There may be something about the present we don’t like, that we fear. The present may not be all that we wish or want it to be. It may be a painful present. We may try to cover it up, move past it too quickly — and so we don’t learn from it.
There are typical strategies for avoiding the present: fleeing into the past or the future.
People will choose to live in the past. They’ll live in their memories, positive or negative. We may wallow in myths about the “good old days” or be consumed by resentments and grudges. We refuse to let go of past failures and hurts. We allow our mistakes to define us. We allow the past to decide how we will live or view ourselves today.
Or, people will live in the future. People will live through worry. They’ll worry about things that will never happen or things they can’t change. That’s a way to escape from the present, too. Or, they will choose to put off their lives. At “some other time” we’ll settle down, or have time for ourselves, or pray, or enjoy life. Someone once said that one of the devil’s most destructive tools is to convince us that we “have time.” There is always some other time, some other day.
If the present moment is tough, dangerous, or lonely, we don’t have to escape or avoid it. We can enter that pain and learn from it. We can let it move us to open ourselves to others, to do new things, to start a new pattern. To live in the present is to take responsibility for the present, to accept responsibility for ourselves and how we live. It’s to say: we are finite, we are to blame for much of our own misery, we are only lumps of clay. But we are clay in God’s hands. We can let ourselves be forgiven, molded, changed — because we know our Redeemer.
If the present moment is happy, we can enter that, too. Some people will choose to avoid even those happy moments, as a way to protect themselves from having to let go of what doesn’t last. But we can enter those times. We can appreciate them and allow them to color our lives.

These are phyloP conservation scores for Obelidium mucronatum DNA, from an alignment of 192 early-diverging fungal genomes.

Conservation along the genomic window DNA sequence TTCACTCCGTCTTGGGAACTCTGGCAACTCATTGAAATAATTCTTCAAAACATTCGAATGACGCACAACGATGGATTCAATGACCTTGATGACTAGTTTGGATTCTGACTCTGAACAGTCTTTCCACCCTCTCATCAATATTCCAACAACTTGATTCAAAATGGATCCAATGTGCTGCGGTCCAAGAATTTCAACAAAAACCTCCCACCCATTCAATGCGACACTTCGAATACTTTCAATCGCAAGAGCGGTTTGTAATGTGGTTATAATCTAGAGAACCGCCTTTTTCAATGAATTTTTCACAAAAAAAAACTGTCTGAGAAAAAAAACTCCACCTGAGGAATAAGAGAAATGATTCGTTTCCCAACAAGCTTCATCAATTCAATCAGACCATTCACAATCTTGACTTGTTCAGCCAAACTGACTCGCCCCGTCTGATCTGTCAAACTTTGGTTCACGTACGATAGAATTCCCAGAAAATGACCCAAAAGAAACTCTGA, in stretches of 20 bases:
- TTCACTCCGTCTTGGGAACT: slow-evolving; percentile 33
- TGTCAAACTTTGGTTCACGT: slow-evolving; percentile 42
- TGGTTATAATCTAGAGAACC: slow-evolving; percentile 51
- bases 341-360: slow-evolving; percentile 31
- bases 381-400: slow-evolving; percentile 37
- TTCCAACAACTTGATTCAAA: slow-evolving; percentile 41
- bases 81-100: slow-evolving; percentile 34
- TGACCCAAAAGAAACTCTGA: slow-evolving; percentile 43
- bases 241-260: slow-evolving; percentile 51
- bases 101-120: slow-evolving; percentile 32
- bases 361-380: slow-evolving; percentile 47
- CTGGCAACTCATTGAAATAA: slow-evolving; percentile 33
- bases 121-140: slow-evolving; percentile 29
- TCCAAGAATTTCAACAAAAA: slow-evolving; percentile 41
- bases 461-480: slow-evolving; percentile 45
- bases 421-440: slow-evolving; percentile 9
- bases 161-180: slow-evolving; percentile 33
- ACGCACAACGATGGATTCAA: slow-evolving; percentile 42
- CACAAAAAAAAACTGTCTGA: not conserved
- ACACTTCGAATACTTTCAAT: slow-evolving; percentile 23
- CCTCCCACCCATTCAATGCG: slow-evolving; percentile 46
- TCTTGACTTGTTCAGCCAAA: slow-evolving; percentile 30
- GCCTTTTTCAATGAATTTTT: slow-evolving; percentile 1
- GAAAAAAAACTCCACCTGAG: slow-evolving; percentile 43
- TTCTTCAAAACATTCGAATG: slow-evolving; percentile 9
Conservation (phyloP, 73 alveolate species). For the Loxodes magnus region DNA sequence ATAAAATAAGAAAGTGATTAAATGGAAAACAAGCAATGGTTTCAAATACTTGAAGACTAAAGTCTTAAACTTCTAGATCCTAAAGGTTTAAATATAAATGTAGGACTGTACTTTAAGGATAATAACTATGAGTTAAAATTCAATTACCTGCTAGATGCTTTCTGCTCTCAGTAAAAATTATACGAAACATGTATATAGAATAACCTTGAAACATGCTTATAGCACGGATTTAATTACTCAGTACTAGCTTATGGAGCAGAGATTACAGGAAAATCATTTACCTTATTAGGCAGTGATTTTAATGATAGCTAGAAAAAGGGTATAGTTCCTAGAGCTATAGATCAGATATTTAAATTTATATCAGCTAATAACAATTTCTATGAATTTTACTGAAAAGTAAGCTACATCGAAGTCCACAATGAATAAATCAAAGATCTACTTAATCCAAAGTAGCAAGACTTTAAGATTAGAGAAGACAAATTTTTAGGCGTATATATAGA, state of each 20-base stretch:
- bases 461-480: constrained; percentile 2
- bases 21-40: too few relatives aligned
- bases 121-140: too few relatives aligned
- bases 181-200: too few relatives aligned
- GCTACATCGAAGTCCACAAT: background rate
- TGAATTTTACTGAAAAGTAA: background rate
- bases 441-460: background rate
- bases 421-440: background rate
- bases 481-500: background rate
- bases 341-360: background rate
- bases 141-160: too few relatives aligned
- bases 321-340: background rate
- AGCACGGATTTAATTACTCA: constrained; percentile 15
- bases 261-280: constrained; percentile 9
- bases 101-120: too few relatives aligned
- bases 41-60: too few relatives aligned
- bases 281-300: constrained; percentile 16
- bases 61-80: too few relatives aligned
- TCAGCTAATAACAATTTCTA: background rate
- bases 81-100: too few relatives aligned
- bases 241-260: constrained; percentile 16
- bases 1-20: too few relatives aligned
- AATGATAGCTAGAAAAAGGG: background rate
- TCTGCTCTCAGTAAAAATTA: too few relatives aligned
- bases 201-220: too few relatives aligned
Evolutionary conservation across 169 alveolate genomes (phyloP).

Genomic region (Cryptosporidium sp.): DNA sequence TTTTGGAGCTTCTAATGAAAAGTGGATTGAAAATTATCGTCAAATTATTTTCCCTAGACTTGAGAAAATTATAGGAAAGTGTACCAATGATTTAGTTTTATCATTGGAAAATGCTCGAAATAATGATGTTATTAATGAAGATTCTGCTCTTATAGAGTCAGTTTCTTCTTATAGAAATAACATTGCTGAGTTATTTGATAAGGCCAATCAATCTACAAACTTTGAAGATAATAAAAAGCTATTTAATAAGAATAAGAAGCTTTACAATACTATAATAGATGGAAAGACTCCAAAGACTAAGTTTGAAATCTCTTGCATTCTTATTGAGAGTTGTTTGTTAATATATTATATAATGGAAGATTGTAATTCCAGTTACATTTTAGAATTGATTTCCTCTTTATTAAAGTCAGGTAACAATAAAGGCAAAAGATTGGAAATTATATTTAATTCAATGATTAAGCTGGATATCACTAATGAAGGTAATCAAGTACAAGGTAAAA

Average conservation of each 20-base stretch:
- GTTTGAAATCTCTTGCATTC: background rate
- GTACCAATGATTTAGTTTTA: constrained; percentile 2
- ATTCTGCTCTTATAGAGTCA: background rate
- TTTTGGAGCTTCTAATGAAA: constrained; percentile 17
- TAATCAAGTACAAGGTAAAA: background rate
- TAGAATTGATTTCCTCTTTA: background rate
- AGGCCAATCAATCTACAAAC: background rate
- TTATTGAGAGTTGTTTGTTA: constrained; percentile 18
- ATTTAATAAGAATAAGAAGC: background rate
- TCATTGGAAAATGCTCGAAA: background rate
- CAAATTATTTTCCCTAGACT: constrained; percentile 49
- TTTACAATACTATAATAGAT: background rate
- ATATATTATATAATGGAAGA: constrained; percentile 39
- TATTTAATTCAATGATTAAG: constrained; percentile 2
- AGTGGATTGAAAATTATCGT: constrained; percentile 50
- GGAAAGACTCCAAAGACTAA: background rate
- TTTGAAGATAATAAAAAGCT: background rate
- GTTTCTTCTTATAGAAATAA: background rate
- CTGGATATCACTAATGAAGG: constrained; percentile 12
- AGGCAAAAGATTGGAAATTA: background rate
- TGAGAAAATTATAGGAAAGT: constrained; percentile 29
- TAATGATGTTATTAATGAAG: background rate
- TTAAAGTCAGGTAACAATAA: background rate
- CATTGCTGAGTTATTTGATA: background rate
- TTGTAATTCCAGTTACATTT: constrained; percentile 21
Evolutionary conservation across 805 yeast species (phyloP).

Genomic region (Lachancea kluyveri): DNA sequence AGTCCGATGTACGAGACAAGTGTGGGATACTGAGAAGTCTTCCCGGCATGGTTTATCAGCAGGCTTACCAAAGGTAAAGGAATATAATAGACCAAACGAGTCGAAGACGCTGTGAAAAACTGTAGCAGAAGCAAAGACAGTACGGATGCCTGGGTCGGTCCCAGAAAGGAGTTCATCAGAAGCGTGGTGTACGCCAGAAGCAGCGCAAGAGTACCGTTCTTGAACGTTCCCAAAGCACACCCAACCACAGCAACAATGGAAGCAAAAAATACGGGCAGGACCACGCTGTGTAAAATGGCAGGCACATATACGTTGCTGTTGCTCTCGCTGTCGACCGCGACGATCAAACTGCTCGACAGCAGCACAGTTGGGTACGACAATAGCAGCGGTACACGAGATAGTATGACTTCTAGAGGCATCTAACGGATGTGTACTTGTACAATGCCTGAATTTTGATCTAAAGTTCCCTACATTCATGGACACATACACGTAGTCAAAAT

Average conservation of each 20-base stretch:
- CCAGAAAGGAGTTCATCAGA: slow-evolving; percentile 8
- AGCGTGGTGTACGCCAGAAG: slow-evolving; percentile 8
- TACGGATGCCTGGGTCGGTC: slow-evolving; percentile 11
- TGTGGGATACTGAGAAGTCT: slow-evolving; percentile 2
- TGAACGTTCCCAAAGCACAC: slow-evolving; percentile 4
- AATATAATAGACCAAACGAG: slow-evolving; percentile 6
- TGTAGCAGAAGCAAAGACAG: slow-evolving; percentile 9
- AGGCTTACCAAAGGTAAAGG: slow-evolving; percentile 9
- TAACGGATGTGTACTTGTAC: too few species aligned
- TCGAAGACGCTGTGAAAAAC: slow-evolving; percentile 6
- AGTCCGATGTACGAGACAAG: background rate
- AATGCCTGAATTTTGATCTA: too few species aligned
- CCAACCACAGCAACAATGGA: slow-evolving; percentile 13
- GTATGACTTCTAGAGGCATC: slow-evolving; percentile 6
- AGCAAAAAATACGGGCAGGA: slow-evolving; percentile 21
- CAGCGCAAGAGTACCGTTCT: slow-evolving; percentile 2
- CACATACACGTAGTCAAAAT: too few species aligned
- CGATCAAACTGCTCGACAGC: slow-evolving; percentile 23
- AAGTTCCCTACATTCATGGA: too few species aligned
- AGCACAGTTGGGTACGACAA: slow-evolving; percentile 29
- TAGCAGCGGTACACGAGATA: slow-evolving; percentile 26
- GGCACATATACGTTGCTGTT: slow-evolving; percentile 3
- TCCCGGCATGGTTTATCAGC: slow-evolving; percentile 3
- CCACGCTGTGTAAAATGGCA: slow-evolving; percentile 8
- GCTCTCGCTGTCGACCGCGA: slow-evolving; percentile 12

When we live fully in the present, we are not a slave to either the past or the future.
But there is still another reason we may seek to flee the present: boredom. Sometimes the present entails waiting, and much of the waiting we do we think of as boring. We think of waiting in lines at the airport or in a doctor’s office: we’re looking at our watch … 45 minutes off schedule … we pick up another People magazine … we look for another distraction on our smartphone.
That’s not Advent waiting. Advent waiting is not passive. It’s active.
“Beware, keep alert; for you do not know when the time will come. It is like a man going on a journey, when he leaves home and puts his slaves in charge, each with his work, and commands the doorkeeper to be on the watch. Therefore, keep awake — for you do not know when the master of the house will come, in the evening, or at midnight, or at cockcrow, or at dawn, or else he may find you asleep when he comes suddenly. And what I say to you I say to all: Keep awake.” (Mark 13:33-37).
Jesus tells us again to stay awake. “Keep alert!” That’s how we’re supposed to wait. He’s saying: As you wait for me, be about the things I’ve told you to be about. Love, care for one another. Be alert to one another’s needs. Be peacemakers and reconcilers and healers. Be ready to pray and rest in my presence. Savor life and don’t put it off — because I am with you here and now.
We sometimes use the term “wake-up call.” We usually mean some kind of close call or crisis. But it doesn’t have to be a crisis or near-death experience. Anything can be a wake-up call. Anything can call us to be present in a new way, to savor life, to find God.
Anything can call us to prayer: a family gathering around a dinner table, or a sunset, or a good conversation with a friend, a call or an email from someone with whom we had lost contact — or even eating an orange. They are all like the church bells that once called people in a village to pray.
Advent is one of those wake-up calls, one of those bells ringing. We need to let Advent call us to prayer, to the present.
Excerpted from “Time to Get Ready: An Advent, Christmas Reader to Awaken Your Soul.”